Grapes of Rapture: A Look at Local Wineries
Our area wineries are growing in number, diversity and quality—and getting recognition along the way.
Nassau Valley Vineyards in Lewes, Delaware’s first winery, continues to pile up awards at wine competitions.
The emerging wine industry that is spreading across Delaware, southern Pennsylvania and Maryland’s Eastern Shore is a lot like a precocious teenager, sometimes showing flashes of brilliance, sometimes having its stumbling moments, but always growing. Whether you live above or below the canal, there are at least a dozen wineries within an hour’s drive of your home.
Not surprisingly, 2015 has been a year of continued development and activity, with several emerging or accelerating trends.
The good wineries continue to get better. Va La Vineyards is achieving cult winery attention from national wine media, for example, while Nassau Valley Vineyards continues to pile up awards at wine competitions. Paradocx Vineyard, Grace Winery, Galer Estate Vineyard & Winery, and Penns Woods Winery are finding their way onto wine lists in fine restaurants.
Trained winemakers from elsewhere are swarming into the area. Crow Farm and Vineyard, Paradocx, Borderland Vineyard, Harvest Ridge Winery, Grace and Galer all have vintners with winemaking degrees or winemaking experience in such places as Argentina, California and Canada. Owner-winemaker Gino Razzi of Penns Woods still makes wine in Italy as well as Pennsylvania. Similarly, more wineries are hiring national vineyard and winemaking consultants, such as Lucie Morton and John Levenberg.
This influx takes nothing away from talented, self-trained winemakers, such as Peggy Raley-Ward of Nassau Valley, John Weygandt of Stargazers Vineyard & Winery, Mario Patone of Patone Cellars Winery & Vineyard and Anthony Vietri of Va La, but it does show that professional winemakers and consultants see promise here.
Wineries also serve as settings for social functions once reserved for fire halls, churches, community centers, local pubs and shopping malls. Young people are flocking to wineries for first dates, girls-Saturday-out, yoga classes, weddings and receptions, while a slightly older crowd uses them as local hangouts and places to hear music. Many wineries offer activities for children.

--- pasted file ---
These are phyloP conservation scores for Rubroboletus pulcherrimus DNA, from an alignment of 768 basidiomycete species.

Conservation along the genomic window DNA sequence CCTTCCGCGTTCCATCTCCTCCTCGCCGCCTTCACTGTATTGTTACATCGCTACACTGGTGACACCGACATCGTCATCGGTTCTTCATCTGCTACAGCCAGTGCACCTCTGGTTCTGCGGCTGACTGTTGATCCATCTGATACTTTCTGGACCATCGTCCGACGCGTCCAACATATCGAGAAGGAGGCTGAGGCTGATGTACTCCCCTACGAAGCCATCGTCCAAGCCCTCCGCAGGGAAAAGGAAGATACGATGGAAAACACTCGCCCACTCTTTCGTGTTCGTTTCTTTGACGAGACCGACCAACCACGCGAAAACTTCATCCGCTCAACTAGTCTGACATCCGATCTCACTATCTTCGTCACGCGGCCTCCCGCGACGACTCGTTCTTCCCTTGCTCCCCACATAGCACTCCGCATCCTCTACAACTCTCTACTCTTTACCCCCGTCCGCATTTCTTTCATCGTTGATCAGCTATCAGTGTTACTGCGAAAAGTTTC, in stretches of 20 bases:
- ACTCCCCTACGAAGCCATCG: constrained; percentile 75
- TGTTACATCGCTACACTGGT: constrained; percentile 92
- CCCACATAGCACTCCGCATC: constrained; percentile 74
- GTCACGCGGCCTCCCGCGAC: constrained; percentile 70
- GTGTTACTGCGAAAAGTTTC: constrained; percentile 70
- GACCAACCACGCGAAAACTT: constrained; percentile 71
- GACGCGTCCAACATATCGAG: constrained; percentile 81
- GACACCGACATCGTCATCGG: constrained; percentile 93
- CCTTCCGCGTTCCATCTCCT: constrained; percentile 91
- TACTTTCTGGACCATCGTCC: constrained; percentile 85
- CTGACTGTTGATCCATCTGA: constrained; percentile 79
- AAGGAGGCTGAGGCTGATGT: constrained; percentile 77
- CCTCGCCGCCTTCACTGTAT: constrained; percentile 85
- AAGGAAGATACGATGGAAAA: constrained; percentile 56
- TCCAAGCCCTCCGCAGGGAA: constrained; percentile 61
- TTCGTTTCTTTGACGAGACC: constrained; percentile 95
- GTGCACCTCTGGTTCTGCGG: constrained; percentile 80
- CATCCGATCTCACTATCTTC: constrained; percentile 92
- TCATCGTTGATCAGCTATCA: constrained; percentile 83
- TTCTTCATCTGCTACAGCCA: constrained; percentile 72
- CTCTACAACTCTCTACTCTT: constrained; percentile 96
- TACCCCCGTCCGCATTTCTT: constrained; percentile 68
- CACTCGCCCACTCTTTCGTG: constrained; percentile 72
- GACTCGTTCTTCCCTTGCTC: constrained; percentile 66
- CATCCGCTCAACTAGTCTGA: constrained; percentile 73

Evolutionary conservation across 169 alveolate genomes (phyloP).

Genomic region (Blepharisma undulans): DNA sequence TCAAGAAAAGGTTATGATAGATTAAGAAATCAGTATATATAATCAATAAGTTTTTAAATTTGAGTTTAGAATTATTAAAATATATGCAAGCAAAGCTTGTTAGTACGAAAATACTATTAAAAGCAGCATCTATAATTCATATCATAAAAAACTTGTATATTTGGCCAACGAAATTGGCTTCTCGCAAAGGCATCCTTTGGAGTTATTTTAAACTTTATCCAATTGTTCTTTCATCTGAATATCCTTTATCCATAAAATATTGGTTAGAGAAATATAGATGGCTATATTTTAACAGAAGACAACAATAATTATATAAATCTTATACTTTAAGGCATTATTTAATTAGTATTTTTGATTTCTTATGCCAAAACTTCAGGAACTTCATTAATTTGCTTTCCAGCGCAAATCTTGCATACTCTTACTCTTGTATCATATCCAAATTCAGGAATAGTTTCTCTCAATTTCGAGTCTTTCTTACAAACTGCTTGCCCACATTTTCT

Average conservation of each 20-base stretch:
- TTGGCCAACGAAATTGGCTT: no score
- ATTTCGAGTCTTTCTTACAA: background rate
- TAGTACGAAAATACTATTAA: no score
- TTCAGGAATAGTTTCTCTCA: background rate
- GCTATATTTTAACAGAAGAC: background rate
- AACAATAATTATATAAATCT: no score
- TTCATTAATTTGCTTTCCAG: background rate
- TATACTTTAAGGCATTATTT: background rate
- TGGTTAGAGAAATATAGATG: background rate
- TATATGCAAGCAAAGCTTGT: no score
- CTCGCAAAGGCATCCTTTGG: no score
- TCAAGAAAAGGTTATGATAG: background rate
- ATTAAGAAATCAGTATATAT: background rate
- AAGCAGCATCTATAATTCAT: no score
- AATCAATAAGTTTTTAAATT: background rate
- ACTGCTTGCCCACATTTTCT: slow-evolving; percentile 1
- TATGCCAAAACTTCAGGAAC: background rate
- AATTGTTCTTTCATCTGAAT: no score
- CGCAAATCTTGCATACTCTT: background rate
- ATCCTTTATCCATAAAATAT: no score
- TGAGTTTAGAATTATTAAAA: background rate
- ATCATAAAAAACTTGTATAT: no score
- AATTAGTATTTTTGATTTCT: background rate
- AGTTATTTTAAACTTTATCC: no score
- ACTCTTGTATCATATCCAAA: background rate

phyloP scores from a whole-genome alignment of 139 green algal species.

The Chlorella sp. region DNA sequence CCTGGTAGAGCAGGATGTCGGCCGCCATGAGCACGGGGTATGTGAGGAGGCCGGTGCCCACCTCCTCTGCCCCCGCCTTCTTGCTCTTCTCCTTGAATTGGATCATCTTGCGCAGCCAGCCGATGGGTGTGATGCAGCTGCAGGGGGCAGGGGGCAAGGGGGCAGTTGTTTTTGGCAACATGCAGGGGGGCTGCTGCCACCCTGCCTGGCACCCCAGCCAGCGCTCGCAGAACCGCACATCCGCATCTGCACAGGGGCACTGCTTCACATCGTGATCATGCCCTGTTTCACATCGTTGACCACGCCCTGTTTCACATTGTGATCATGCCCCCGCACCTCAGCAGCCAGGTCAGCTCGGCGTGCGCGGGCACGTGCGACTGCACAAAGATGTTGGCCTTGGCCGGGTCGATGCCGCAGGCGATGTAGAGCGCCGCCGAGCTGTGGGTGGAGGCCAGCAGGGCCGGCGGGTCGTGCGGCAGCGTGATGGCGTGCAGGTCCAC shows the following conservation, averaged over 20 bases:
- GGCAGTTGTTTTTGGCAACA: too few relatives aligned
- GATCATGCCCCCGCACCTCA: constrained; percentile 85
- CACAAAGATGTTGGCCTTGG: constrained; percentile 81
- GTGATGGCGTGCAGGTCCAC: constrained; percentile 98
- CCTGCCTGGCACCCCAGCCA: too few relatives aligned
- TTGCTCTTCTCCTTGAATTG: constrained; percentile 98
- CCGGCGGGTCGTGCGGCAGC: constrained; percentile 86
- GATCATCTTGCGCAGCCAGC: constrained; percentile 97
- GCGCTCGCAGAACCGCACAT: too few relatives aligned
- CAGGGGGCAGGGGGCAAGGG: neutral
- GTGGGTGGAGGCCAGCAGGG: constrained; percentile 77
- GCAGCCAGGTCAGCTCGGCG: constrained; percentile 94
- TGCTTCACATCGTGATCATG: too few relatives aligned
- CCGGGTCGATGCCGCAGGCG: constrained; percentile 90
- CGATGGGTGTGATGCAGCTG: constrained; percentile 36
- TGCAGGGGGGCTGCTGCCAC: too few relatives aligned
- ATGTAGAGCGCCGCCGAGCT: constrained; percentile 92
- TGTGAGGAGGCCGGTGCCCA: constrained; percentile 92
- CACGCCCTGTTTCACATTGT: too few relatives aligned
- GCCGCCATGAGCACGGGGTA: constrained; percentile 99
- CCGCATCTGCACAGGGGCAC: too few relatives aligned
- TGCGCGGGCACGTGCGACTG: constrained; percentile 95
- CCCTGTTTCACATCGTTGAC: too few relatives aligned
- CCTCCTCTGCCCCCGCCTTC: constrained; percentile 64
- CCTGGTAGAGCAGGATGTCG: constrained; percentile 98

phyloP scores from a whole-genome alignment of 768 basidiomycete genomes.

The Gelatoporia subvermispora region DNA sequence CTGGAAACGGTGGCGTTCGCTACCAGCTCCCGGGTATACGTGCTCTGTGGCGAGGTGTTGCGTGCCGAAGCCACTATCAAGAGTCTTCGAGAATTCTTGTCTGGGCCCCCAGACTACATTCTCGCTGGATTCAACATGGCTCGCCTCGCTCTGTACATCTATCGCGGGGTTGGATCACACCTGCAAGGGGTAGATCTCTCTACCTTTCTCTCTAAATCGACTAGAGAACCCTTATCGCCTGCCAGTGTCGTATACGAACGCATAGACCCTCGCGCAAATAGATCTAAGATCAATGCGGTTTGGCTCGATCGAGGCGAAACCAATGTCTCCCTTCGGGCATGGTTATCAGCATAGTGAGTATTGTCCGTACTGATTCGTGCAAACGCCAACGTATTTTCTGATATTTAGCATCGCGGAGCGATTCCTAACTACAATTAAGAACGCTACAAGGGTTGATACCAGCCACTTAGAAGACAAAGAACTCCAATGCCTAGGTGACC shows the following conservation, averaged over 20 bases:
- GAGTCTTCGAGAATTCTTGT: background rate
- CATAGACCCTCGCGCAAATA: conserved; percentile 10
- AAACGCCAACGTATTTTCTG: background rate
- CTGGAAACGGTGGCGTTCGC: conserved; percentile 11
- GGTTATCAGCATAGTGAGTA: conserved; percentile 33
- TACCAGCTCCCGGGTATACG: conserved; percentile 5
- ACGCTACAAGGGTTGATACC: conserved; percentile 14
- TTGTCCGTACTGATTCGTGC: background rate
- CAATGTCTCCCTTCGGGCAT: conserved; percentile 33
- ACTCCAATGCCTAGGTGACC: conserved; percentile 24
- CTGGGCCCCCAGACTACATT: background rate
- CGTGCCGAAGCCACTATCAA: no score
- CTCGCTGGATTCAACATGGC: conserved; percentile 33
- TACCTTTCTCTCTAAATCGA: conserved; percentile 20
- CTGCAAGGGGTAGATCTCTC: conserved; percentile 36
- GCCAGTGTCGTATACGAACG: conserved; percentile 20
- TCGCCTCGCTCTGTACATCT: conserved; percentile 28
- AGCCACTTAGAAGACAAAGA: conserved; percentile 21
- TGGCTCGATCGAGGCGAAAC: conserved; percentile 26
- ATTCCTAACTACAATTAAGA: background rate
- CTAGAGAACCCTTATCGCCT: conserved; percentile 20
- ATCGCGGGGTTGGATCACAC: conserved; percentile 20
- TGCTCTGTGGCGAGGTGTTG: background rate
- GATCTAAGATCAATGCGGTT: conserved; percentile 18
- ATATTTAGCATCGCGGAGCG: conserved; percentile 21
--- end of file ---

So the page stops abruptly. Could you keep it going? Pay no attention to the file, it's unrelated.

Wine blends are gaining some of the attention that only varietal wines once enjoyed. Exciting blends, often of seldom-seen grape varieties, are being made. Va La offers both red and white. Patone features a new Meritage red. Grace produces two interesting red cuvées.
Local wines are now being sold in every kind of container. Paradocx is perhaps the most inventive. A few years ago, the winery got national attention by selling wines in paint cans with a tap. It has since added wine pouches.
Local wines are easily available. Going to a winery is fun, but the Pennsylvania wineries also sell at farmers’ markets and specialty stores. Delaware and Maryland wine selections are now frequently stocked in wine shops. Kreutz Creek Vineyards operates a BYOF facility—bring your own food—in downtown West Chester.
Delaware is also becoming more relevant as a winegrowing state. For a long time, Nassau Valley was a pioneer with no followers. The state now has four wineries.
Local wineries have also experienced some setbacks. Alice Weygandt, cofounder of Stargazers with her husband, John, died earlier this year. She was well-known in local wine circles for her marketing efforts for Stargazers and her love of vineyard work. Twin Brook Winery in Gap, Pa., closed, with the vineyard land to be used for other purposes. Tim Jobe, Twin Brook’s talented winemaker, has since joined John Weygandt at Stargazers as its winemaker and vineyard manager.
November is a great month to explore our local wineries. Check out our list of 16 must-visit locales. We also tell you about 11 local wines that you really need to try and restaurant cellars that truly match the food with the wine. So raise a glass to our local industry. Salute!